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November 2, 2013

On the Go: Don't be afraid of the 'what ifs'

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The Daily Star

---- — You’ve heard all the sayings, from “Never let the fear of striking out keep you from playing the game” or “you miss 100 percent of the shots you don’t take” to “just do it.” 

Taking a chance, making a change and reacting to chaos are the roots of what it means to exist. Change is a constant force hurtling through life even at the slowest moments. How do we begin to fathom something as essential as change? Chaos and change are the mind-set of the universe. As members of the intergalactic community, we have learned to try to cope with, cultivate and/or harness these forces. We’ve learned about cyclic changes and norms. We acknowledge and fight chaos. 

We’ve learned to accept the need to modify our clothing choices to match the seasons. Yet we wake up each morning and make our beds. From the most basic to life-altering, our responses to change, choice and chaos comprise our whole existence.   

Some people believe change has to be to or for something in particular. Sometimes people seek change simply for the change itself. On dictionary.com, I found 34 definitions of “change.” If a change is sought because of discontent with the present state of things, the value of the experience could be primarily derived from the simple act of changing and challenging the status quo. At least you’d be trying. 

When considering a split from conformity, some people panic. I’d advise people to ditch the existential “they,” who hold so much power and sway.

Then there’s that little thorn we call practicality. Sure, it’s nice to have money in the bank and a fancy job title. And maybe jumping on a plane would throw a wrench in your plans. But if you died tomorrow, which would you regret not doing?

You’re standing on the precipice or in front of the ticket window. It’s your choice to leap or not. You might fall. You might fly. Do you leap? Or do you get away from the edge? There’s no going back from a leap; this you know. And no one warns you when the butterfly effect is happening; when every breath you take shapes your future. This choice could be a turning point with a decisive before and after.

Every cautious neuron in your brain is screaming at you. Don’t get too upset with those little guys. They’re just doing their job. There’s a comfort in the ruts that can’t be ignored. But what if this less-traveled path makes all the difference? It’s a gamble, some would say foolish, to place a bet when you don’t have all the cards. But there’ll be statistics and resistance to fight you at any and every turn. Just keep rolling with the punches and seizing the moments.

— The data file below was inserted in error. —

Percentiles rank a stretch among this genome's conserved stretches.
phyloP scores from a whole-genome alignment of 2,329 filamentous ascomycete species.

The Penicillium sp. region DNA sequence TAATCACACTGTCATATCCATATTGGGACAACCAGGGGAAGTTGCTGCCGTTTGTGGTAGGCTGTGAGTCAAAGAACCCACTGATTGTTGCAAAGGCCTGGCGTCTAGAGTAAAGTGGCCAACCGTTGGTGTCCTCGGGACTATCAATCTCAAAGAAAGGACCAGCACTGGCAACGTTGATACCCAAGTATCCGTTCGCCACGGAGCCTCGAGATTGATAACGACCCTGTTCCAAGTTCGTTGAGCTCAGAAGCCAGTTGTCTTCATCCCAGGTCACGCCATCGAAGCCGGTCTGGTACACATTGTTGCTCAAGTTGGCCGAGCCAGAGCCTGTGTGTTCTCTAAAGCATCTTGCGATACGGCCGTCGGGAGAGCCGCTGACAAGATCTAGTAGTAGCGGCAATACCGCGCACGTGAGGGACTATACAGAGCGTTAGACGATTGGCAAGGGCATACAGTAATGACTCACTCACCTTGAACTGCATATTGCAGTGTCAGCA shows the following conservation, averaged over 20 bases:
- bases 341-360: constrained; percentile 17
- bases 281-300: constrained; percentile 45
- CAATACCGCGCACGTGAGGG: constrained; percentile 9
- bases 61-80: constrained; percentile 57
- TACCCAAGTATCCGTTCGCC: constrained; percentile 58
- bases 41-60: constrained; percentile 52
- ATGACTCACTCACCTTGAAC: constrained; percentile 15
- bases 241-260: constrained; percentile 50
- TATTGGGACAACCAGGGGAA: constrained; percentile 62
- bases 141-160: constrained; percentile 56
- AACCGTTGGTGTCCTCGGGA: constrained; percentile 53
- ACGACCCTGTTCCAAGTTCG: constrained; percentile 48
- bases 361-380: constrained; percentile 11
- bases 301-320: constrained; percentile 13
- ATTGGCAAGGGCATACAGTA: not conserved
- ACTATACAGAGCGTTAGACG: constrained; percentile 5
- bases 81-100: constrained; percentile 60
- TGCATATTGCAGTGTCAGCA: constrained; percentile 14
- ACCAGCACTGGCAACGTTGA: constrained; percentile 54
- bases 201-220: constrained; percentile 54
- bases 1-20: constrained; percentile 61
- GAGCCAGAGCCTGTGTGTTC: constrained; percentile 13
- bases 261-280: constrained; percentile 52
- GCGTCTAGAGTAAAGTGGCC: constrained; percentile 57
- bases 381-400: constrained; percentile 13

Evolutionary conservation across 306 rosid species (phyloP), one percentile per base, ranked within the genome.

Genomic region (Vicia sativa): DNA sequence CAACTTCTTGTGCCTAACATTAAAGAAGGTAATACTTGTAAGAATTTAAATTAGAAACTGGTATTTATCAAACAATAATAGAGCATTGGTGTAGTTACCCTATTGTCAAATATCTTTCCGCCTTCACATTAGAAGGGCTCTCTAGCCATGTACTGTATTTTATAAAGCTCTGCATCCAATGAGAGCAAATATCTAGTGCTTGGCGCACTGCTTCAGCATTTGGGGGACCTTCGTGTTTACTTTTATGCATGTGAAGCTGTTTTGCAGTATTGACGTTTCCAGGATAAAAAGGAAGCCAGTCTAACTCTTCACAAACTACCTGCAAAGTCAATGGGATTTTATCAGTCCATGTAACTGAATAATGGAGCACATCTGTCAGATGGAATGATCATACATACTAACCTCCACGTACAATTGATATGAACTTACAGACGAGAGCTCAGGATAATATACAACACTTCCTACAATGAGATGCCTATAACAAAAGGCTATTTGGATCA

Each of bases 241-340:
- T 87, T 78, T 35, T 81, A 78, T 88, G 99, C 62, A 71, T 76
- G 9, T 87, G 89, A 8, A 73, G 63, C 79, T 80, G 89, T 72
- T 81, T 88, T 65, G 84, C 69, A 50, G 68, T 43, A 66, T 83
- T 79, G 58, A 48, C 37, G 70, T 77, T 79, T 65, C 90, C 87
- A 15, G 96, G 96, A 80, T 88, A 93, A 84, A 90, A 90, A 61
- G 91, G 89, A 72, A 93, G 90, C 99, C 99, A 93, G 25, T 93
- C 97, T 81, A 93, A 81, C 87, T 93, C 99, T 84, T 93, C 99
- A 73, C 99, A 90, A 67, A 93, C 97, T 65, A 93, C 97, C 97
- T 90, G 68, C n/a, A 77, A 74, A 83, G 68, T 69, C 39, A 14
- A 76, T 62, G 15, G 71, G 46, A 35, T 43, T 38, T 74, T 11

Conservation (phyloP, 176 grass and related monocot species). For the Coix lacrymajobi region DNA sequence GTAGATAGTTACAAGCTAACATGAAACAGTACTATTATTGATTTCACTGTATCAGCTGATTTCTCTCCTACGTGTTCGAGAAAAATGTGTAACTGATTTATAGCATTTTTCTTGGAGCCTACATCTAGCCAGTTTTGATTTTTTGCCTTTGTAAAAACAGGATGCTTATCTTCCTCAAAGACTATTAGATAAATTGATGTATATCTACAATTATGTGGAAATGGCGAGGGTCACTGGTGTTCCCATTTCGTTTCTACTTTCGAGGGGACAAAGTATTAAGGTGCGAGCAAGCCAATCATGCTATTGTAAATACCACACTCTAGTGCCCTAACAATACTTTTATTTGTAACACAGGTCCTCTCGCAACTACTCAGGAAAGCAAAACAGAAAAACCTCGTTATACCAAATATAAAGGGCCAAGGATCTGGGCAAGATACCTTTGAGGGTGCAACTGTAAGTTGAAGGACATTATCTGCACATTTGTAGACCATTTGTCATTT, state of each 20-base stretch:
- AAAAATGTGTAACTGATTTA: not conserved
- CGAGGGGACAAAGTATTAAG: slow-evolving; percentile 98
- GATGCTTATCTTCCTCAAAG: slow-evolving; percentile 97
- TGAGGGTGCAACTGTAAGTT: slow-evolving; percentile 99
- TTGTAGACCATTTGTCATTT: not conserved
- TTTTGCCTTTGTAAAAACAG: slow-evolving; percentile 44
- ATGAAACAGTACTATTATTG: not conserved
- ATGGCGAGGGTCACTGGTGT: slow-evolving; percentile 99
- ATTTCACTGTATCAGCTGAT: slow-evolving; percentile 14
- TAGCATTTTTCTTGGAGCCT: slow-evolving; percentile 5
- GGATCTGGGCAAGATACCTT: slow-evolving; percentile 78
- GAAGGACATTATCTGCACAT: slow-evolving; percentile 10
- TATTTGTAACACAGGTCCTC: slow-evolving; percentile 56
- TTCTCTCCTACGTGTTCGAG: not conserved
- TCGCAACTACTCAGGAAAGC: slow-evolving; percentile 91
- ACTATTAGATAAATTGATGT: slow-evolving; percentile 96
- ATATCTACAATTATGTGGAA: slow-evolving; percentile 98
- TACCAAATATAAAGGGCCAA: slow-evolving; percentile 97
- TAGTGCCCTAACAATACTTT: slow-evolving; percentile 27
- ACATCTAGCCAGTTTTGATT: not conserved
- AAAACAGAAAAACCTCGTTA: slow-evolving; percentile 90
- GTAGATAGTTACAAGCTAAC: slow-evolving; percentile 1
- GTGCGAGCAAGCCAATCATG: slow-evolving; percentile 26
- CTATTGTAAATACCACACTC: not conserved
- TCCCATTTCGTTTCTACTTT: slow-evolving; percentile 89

What’s next? When the adrenaline fades and you’ve passed the point of no return? Keep your expectations elastic. Maybe the grass doesn’t need to be perfect or greener. Maybe all you needed was a different pasture. There’ll always be unknowns and uncertainties. No matter the chances you take or the choices you make there’ll be what-ifs. I believe the only finality is death. 

So make decisions, change your mind, come back home, and leave again. You’ll be OK as long as you never stop looking for happiness.   

I’m a bit of an insomniac. During the summer I let my semblance of a sleep schedule dissolve and I’ll routinely still be up at four in the morning. At four, there isn’t too much to do. As the coolest point of a summer night I sometimes open my window and watch the world sleep. Every once in a while, headlights break the quiet and a car drives past. In this void between late night and early morning, I wonder about the driver. I think we’re all 4 a.m. drivers at one time or another; driving down an unfamiliar road. But we keep driving. Always in search of our destination.

Katherine Ahearn is a junior at Unatego Junior-Senior High School. ‘Teen Talk’ columns can be found at www.thedailystar.com/teentalk